Another benefit to taking the PSAT is that, depending on your score, colleges may try to recruit you early. It can be less stressful to know what options are available for you and to get a head-start on the admissions process.

Finally, taking the PSAT offers you the chance to qualify for the National Merit Scholarship program where you can potentially win scholarships to finance your college tuition. Scorers in the top 0.5% of test takers in their state will become a National Merit Semifinalist. Note that students in 10th grade or below can’t qualify for the program.

## What Are PSAT Score Percentiles

Percentiles is a helpful measure to understand how you did in relation to other students who also took the same test. Your percentile score will range from 1 to 99, and indicates the percentage of students who got a lower score than you.

For example, if you scored in the 86th percentile, it means you did better than 86% of students taking the same test. Scoring in the 50th percentile means that you scored exactly in the median of test scores. Percentile is calculated by placing your score in context of the distribution of everyone else’s score. It is important to look at percentile to see where you stand among your peers, as college admissions will eventually be looking at percentile rankings to compare students in their applicant pools.

The table below is an example of how your scores can translate to percentile rankings.

## PSAT Scores Range Explained

Now that you understand how to read your score report and how each score was calculated, it’s crucial to know what your score means! Is it a good or bad score? This depends on your grade level. Read on to see where your score stands.

Elite PSAT Scores: 1370-1520

11th grade students who score in this range are in the top 1% of all test takers.

• Total Score: 1370-1520
• Math Section Score: 720+
• Verbal Section Score: 680+

Excellent PSAT Scores: 1200-1360

11th grade students who score in this range are in the top 10% of all test takers.

• Total Score: 1200-1360
• Math Section Score: 600-710
• Verbal Section Score: 610-670

Above Average PSAT Scores: 1080-1190

11th grade students who score in this range are in the top 25% of all test takers.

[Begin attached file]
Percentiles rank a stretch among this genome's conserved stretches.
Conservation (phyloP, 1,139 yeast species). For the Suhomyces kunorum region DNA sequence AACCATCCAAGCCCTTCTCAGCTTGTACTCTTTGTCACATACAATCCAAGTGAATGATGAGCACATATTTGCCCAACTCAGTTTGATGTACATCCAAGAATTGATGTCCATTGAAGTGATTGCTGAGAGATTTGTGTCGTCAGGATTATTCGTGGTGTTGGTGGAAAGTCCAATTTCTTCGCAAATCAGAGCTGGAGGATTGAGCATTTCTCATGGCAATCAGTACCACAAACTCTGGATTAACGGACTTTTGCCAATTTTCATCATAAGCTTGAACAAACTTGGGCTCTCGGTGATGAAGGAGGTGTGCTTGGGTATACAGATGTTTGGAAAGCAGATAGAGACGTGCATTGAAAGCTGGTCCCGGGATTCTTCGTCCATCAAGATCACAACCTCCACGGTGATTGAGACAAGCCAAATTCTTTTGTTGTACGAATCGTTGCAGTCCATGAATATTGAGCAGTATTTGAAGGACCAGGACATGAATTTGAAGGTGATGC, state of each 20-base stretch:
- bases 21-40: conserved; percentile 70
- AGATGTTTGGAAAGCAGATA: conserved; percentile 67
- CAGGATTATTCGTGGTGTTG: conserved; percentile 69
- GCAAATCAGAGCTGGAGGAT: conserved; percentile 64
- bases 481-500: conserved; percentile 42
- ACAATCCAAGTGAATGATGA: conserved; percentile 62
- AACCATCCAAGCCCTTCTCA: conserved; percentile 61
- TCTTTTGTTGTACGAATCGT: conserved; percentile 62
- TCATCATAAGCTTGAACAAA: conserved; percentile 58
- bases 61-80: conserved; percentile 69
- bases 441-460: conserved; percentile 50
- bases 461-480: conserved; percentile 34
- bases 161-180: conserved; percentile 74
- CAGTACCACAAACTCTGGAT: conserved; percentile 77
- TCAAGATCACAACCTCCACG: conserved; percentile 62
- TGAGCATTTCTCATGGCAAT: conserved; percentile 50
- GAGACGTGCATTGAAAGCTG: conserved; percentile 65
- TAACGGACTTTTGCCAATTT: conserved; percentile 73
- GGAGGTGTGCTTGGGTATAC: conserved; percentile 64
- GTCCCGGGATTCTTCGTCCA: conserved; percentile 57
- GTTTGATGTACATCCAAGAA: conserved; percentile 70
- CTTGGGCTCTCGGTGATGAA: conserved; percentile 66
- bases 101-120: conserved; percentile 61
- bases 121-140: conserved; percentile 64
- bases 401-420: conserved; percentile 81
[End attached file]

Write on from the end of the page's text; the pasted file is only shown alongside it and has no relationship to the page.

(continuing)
• Total Score: 1080-1190
• Math Section Score: 550-590
• Verbal Section Score: 550-600

Average PSAT Scores: 960-1070

11th grade students who score in this range are in the top 50% of all test takers.

• Total Score: 960-1070
• Math Section Score: 490-540
• Verbal Section Score: 480-540

Below Average PSAT Scores: 320-950

11th grade students who score in this range are in the lower 50% of all test takers.

• Total Score: 320-950
• Math Section Score: below 480
• Verbal Section Score: below 470

Elite PSAT Scores: 1360-1520

10th grade students who score in this range are in the top 1% of all test takers.

• Total Score: 1360-1520
• Math Section Score: 700+
• Verbal Section Score: 690+

Excellent PSAT Scores: 1170-1350

10th grade students who score in this range are in the top 10% of all test takers.

• Total Score: 1170-1350
• Math Section Score: 590-690
• Verbal Section Score: 600-680

Above Average PSAT Scores: 1060-1160

10th grade students who score in this range are in the top 25% of all test takers.

• Total Score: 1060-1160
• Math Section Score: 530-580
• Verbal Section Score: 540-590

Average PSAT Scores: 920-1050

10th grade students who score in this range are in the top 50% of all test takers.

• Total Score: 920-1050
• Math Section Score: 470-520
• Verbal Section Score: 470-530

Below Average PSAT Scores: 320-910

10th grade students who score in this range are in the lower 50% of all test takers.

• Total Score: 320-910
• Math Section Score: below 460
• Verbal Section Score: below 460

## How To Improve Your PSAT Scores

If you are looking to bump up your PSAT score to the next score range, striving to reach a specific score goal, or hoping to qualify for the National Merit Scholarship Program, there are many steps you can take to improve your score.

The first step you should take is to analyze your score report and pinpoint areas of improvement. These can be skills where you are below the benchmark or even types of questions that you noticed that you repeatedly got wrong. Your study plan can then focus on these areas. There are many online, free resources you can use to study for the PSAT that offer full practice tests, drills on specific questions, and tips and tricks for each subject. If you are looking for a more structured study plan, however, you can also look for tutors or PSAT-specific test camps. While their services aren’t free, many students find that it is most compatible with their learning and study style. In all, practice makes perfect and taking practice tests and reviewing questions is the best way to improve your score.

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Andie Pinga is an expert SoFlo tutor and a senior at the University of Pennsylvania double-majoring in Economics and Anthropology. She scored a 35 on her ACT, and when she’s not studying on campus or meeting with friends, Andie enjoys playing the acoustic and electric guitar.